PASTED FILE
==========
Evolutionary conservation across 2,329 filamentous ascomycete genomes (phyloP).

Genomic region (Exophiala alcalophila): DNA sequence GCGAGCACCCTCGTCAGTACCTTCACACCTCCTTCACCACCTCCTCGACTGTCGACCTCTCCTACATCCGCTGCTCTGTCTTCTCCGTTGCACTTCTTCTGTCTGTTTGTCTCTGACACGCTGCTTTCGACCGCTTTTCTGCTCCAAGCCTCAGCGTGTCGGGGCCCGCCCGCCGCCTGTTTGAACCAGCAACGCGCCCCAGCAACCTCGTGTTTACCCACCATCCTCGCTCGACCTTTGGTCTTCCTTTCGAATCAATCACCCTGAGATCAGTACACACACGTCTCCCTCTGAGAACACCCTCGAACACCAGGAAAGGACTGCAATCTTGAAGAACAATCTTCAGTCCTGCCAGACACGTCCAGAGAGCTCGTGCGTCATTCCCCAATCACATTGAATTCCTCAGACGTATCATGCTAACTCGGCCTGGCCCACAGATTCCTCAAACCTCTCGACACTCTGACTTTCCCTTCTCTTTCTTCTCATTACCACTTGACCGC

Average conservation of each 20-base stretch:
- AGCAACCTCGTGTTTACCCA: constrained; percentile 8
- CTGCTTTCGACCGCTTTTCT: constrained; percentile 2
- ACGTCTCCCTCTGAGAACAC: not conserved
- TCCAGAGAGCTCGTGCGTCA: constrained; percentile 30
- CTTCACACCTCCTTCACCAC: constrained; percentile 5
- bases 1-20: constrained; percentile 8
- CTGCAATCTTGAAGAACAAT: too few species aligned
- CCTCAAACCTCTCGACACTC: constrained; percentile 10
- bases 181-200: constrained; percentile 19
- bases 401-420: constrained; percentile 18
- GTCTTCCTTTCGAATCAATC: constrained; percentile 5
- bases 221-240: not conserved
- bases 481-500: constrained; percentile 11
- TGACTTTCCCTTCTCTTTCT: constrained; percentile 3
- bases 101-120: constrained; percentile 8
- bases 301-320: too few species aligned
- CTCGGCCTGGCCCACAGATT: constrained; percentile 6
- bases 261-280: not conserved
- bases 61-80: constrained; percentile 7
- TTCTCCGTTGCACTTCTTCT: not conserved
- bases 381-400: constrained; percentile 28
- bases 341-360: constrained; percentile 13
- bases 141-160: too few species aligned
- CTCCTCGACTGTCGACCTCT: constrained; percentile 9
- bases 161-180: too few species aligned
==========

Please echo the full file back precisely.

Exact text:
Evolutionary conservation across 2,329 filamentous ascomycete genomes (phyloP).

Genomic region (Exophiala alcalophila): DNA sequence GCGAGCACCCTCGTCAGTACCTTCACACCTCCTTCACCACCTCCTCGACTGTCGACCTCTCCTACATCCGCTGCTCTGTCTTCTCCGTTGCACTTCTTCTGTCTGTTTGTCTCTGACACGCTGCTTTCGACCGCTTTTCTGCTCCAAGCCTCAGCGTGTCGGGGCCCGCCCGCCGCCTGTTTGAACCAGCAACGCGCCCCAGCAACCTCGTGTTTACCCACCATCCTCGCTCGACCTTTGGTCTTCCTTTCGAATCAATCACCCTGAGATCAGTACACACACGTCTCCCTCTGAGAACACCCTCGAACACCAGGAAAGGACTGCAATCTTGAAGAACAATCTTCAGTCCTGCCAGACACGTCCAGAGAGCTCGTGCGTCATTCCCCAATCACATTGAATTCCTCAGACGTATCATGCTAACTCGGCCTGGCCCACAGATTCCTCAAACCTCTCGACACTCTGACTTTCCCTTCTCTTTCTTCTCATTACCACTTGACCGC

Average conservation of each 20-base stretch:
- AGCAACCTCGTGTTTACCCA: constrained; percentile 8
- CTGCTTTCGACCGCTTTTCT: constrained; percentile 2
- ACGTCTCCCTCTGAGAACAC: not conserved
- TCCAGAGAGCTCGTGCGTCA: constrained; percentile 30
- CTTCACACCTCCTTCACCAC: constrained; percentile 5
- bases 1-20: constrained; percentile 8
- CTGCAATCTTGAAGAACAAT: too few species aligned
- CCTCAAACCTCTCGACACTC: constrained; percentile 10
- bases 181-200: constrained; percentile 19
- bases 401-420: constrained; percentile 18
- GTCTTCCTTTCGAATCAATC: constrained; percentile 5
- bases 221-240: not conserved
- bases 481-500: constrained; percentile 11
- TGACTTTCCCTTCTCTTTCT: constrained; percentile 3
- bases 101-120: constrained; percentile 8
- bases 301-320: too few species aligned
- CTCGGCCTGGCCCACAGATT: constrained; percentile 6
- bases 261-280: not conserved
- bases 61-80: constrained; percentile 7
- TTCTCCGTTGCACTTCTTCT: not conserved
- bases 381-400: constrained; percentile 28
- bases 341-360: constrained; percentile 13
- bases 141-160: too few species aligned
- CTCCTCGACTGTCGACCTCT: constrained; percentile 9
- bases 161-180: too few species aligned